On the day I drove up to Tibidabo, it was raining and foggy and cloudy and, generally, a great day for photography.
Even though I had a GPS, I passed it several times; the fog was so thick you couldn’t see more than a hundred feet.
Anyway, when I got here, I walked around, literally in the clouds. Tibidabo is a popular attraction on top of a mountain, but there were only a handful of people here; I think there were more employees than visitors.
I could see some of the attractions but not altogether. It was hard to get s sense of the place, I had to piece it together in my mind. I would walk up upon each attraction and have more of the puzzle. As I walked around, I felt like a ghost.
It made for a fun excursion, but it mirrored the oddity of the park itself. It felt like being in some strange dreamlike universe where things were not as they are in the waking world.
If the weather isn’t right, it usually means there could be some interesting photos, and that’s why I went. I’m glad I did; had I gone when it was sunny, it would have been a lot of people, and I think it would have been a much more mundane experience.
There are loads of street performers up and down La Rambla, which made me think he was posing, yet he wasn’t collecting money. Now that I think of it, he probably works at one of the boutique hotels and was just taking a smoke break. Mystery solved.
When in Barcelona, the last thing on my mind is taking photos of the sunset. However, if one presents itself, I’m more than happy to oblige.
This photo is another that I took from atop the Fira Renaissance. The hotel is outside the main tourist area, so most of the people here were attending conferences. They would come up to the rooftop pool to socialize during happy hour.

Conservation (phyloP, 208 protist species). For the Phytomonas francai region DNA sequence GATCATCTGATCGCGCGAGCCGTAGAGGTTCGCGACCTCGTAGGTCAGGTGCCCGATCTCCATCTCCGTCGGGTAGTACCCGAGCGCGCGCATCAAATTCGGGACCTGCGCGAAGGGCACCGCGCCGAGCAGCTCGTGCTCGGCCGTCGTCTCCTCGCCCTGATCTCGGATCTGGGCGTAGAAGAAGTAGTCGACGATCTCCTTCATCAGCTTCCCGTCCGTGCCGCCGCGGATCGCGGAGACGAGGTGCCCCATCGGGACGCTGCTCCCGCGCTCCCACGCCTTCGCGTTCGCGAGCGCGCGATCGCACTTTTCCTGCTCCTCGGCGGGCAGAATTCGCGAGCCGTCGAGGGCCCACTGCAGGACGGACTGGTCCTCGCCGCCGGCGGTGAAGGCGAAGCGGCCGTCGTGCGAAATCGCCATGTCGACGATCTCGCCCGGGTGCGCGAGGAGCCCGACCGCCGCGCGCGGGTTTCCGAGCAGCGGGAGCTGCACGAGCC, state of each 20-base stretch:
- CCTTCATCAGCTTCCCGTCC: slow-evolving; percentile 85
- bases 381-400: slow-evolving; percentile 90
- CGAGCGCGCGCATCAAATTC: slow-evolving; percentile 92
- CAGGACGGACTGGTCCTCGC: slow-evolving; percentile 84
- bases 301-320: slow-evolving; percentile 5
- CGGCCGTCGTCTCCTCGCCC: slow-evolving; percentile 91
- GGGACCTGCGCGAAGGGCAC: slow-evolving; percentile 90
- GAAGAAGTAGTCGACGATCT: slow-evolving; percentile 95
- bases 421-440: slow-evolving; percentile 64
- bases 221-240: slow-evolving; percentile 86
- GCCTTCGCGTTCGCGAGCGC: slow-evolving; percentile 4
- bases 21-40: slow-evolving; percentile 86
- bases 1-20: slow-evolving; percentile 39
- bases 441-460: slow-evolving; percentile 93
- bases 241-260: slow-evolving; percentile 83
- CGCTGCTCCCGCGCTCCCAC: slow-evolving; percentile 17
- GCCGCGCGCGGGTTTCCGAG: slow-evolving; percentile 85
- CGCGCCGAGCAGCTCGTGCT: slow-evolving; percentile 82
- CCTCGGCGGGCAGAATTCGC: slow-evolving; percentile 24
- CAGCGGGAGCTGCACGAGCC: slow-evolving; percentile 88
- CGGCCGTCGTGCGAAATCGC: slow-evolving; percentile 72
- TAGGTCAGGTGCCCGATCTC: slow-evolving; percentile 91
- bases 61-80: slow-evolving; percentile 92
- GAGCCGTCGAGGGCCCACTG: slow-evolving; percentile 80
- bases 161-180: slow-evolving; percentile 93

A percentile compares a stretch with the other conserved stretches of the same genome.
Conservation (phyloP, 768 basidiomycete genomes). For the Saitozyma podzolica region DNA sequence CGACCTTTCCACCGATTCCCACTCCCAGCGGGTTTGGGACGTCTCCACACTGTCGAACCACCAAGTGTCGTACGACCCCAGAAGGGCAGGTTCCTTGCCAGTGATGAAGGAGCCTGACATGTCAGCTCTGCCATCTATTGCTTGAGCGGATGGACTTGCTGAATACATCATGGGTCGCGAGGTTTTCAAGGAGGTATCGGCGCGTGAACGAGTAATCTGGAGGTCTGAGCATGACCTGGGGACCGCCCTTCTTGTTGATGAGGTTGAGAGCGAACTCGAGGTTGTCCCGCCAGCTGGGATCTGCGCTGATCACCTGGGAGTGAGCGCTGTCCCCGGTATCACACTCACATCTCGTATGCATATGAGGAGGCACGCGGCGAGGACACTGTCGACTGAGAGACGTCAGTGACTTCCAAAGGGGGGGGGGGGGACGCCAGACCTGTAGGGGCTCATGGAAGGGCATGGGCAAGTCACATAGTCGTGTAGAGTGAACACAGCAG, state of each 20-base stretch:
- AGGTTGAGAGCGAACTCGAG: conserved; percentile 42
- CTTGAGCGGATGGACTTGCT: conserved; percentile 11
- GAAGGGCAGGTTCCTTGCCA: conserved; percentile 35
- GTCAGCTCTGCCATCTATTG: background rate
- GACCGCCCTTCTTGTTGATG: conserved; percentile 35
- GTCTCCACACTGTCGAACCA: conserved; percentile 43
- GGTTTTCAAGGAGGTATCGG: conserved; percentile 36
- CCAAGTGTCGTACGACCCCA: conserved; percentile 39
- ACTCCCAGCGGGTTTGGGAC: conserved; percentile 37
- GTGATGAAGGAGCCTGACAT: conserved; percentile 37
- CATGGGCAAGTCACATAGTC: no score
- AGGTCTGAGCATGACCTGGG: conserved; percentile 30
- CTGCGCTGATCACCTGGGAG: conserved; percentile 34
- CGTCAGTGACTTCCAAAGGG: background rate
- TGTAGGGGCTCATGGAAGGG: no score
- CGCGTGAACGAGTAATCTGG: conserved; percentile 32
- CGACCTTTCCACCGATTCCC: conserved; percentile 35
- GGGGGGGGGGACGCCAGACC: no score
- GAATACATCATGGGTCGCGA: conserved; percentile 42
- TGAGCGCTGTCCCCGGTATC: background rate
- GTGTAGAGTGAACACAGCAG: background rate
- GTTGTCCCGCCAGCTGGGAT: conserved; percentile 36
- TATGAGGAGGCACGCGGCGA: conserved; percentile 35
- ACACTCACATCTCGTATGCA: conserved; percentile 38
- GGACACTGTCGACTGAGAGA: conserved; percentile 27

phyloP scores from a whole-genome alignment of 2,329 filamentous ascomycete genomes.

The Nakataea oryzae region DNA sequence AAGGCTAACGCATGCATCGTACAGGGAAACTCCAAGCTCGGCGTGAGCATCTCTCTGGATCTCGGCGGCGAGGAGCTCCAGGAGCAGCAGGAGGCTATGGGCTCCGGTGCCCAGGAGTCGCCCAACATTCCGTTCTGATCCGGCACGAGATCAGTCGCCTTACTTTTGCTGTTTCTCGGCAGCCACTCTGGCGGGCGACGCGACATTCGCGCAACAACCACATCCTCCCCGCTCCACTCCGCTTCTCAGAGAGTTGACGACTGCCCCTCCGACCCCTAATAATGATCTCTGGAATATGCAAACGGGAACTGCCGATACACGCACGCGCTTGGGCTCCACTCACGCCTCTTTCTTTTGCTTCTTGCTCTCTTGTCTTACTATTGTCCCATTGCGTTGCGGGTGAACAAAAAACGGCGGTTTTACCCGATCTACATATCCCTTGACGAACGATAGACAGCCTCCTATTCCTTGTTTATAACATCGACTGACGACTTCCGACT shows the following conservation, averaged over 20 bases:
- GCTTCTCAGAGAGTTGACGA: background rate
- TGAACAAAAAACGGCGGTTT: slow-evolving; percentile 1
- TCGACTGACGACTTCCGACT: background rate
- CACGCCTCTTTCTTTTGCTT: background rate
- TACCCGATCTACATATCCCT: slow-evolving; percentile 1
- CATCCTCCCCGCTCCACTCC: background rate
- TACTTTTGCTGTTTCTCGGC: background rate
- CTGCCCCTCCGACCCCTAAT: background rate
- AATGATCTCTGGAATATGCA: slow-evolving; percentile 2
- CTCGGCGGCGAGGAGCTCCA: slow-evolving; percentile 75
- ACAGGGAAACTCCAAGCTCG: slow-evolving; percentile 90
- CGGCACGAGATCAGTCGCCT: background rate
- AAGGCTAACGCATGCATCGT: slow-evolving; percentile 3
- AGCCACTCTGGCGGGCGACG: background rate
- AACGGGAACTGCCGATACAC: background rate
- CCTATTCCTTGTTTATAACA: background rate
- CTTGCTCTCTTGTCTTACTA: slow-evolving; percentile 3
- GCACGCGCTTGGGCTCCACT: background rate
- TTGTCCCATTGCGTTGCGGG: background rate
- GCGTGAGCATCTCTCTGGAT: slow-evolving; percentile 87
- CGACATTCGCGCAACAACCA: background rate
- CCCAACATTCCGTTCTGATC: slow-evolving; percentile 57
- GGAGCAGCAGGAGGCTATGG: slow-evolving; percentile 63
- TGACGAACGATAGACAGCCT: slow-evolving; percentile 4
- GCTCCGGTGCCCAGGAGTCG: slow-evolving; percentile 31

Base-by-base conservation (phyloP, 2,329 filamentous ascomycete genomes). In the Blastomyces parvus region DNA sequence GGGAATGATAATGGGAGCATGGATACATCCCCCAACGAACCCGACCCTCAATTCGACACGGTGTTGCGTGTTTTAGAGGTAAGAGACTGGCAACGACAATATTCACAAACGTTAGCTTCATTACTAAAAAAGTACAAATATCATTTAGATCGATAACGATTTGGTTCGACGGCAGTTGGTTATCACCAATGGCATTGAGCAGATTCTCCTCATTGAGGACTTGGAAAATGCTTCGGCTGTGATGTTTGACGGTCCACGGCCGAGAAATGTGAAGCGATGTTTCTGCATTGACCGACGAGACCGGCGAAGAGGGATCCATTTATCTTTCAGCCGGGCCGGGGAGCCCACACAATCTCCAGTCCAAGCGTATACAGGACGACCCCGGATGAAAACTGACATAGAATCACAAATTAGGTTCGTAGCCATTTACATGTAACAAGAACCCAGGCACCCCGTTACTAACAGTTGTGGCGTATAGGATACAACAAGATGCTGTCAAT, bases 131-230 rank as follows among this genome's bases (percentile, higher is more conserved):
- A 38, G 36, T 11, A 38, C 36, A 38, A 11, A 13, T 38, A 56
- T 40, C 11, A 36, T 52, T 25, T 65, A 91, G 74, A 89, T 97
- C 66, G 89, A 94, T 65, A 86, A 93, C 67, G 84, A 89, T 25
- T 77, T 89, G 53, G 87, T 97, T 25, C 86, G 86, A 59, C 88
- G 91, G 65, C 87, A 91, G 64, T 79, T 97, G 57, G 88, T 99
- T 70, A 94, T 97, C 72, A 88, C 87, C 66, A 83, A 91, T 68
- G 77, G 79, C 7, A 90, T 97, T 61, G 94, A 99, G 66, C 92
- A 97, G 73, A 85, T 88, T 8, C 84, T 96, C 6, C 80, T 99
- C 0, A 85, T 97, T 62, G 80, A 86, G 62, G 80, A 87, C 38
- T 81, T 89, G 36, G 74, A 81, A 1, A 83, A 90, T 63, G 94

It still amazes me how structurally sound these buildings must be to support a pool on the top floor – water is so heavy. There is also an indoor pool on the floor below. I guess there is no limit to what people can dream and build.
Here are some people in the gothic quarter of Barcelona sitting outside at a tapas bar, talking late into the night.
Scenes like this occur over and over, and I think, are typical of Catalonian culture. Not that I’m an expert, but it seems quite friendly and puts a lot of value on spending time with family and friends.
It’s not difficult to see the appeal, especially in places like Barcelona. Sure, every area has its problems, but it’s fun to see different lifestyles and wonder what it would be like to live there, if only for a spell.
Probably the biggest festival of the year in Barcelona is La Mercè. Of course, we knew nothing about it until we were right in the middle of it.
We were walking around and stopped to listen to Melanie De Biasio perform a midnight concert in front of the main cathedral. Her music is a hypnotic jazz fusion that’s right down my alley. Like everything else, I’d never heard of her, but now she’s at the top of my playlist.
During the La Mercè, many of the major plazas host outdoor free concerts, plus there are fireworks and parades each night. It’s called the festival of festivals for a good reason. In my case, sometimes it’s better to be lucky than smart.